Conversation hearts. Heart jewelry. Broken hearts. Whether you are head over heels in love or a strong supporter of Singles Awareness Day, February undeniably has a focus on hearts. Unfortunately, more can be wrong with a heart than it solely being lonely or broken. According to the American Heart Association, Heart Disease is the number one killer of women. More women die from heart disease than all forms of cancer combined; therefore, we all can benefit from being more aware and taking preventative measures.
Spending an hour every day at the gym is not always possible, enjoyable, or reasonable. However, quality workouts combined with moderate exercise (like walking around campus) can be achieved and contribute to a healthier lifestyle overall. The AMA recommends a minimum of 30 minutes of movement 5 days a week. College Lifestyles recommends cross fit, 2012’s fitness crazes, and fitness apps on your iPhone.
A well-rounded diet positively impacts almost every aspect of your life. It fuels your brain and body, boosts your immune system, and helps prevent chronic diseases. Consume a diet with heart-healthy whole grains, various fruits and vegetables, lean protein, and healthy fats (like olive oil and almonds). Of 25 top heart healthy foods, CL loves oatmeal, blueberries, sweet potatoes and tea!
Stress can take a serious toll on your body– headaches, exhaustion, and becoming over-emotional. It is unavoidable during college, but developing coping mechanisms and ways to release it will be beneficial in the long run. Making yourself a priority is crucial– slow down, take part in positive self-talk, and spend time doing something you enjoy. Yoga is a great way to unwind, loosen up tense muscles, and focus on you.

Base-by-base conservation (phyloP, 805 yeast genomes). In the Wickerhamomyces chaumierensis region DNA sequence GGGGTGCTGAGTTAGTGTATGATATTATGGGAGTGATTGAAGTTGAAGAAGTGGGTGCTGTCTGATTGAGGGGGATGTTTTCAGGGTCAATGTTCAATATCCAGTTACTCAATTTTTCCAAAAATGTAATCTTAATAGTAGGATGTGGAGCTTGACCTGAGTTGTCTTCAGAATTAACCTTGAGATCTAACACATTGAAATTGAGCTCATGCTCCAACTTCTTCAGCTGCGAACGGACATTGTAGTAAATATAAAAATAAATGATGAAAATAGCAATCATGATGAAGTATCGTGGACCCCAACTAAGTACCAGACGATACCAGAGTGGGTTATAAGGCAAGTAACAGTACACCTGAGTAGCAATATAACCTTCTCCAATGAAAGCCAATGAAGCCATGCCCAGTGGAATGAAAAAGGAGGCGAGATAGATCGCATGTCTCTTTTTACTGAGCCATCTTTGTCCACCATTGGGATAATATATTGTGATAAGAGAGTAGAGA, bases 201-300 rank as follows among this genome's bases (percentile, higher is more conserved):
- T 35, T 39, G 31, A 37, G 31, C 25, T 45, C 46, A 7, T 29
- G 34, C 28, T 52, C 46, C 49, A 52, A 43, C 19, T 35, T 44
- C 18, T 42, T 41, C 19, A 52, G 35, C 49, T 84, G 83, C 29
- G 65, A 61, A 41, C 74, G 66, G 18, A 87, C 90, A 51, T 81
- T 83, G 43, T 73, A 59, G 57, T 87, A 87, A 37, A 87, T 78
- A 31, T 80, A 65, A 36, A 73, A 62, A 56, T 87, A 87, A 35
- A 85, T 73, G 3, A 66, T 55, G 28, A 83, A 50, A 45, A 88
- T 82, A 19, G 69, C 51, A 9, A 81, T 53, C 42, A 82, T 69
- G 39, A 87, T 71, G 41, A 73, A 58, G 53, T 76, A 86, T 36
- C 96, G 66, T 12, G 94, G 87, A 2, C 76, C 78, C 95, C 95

Talk to you Doctor
It is advised that everyone has a yearly checkup, and if you haven’t had one in awhile, swing by your University’s Health Center or your regular doctor next time you’re home. Cholesterol, blood pressure, and blood sugar are rarely on a college student’s radar, yet it is still important to be aware now. A simple blood test and blood pressure check allow you to gain insight on your health.
Claire Brooks-Schulke is a Health & Sorority Writer for College Lifestyles. After having heart issues she became much more aware of how to take care of her health and always wears a heart rate monitor to gauge her exertion during exercise and stay in safe ranges.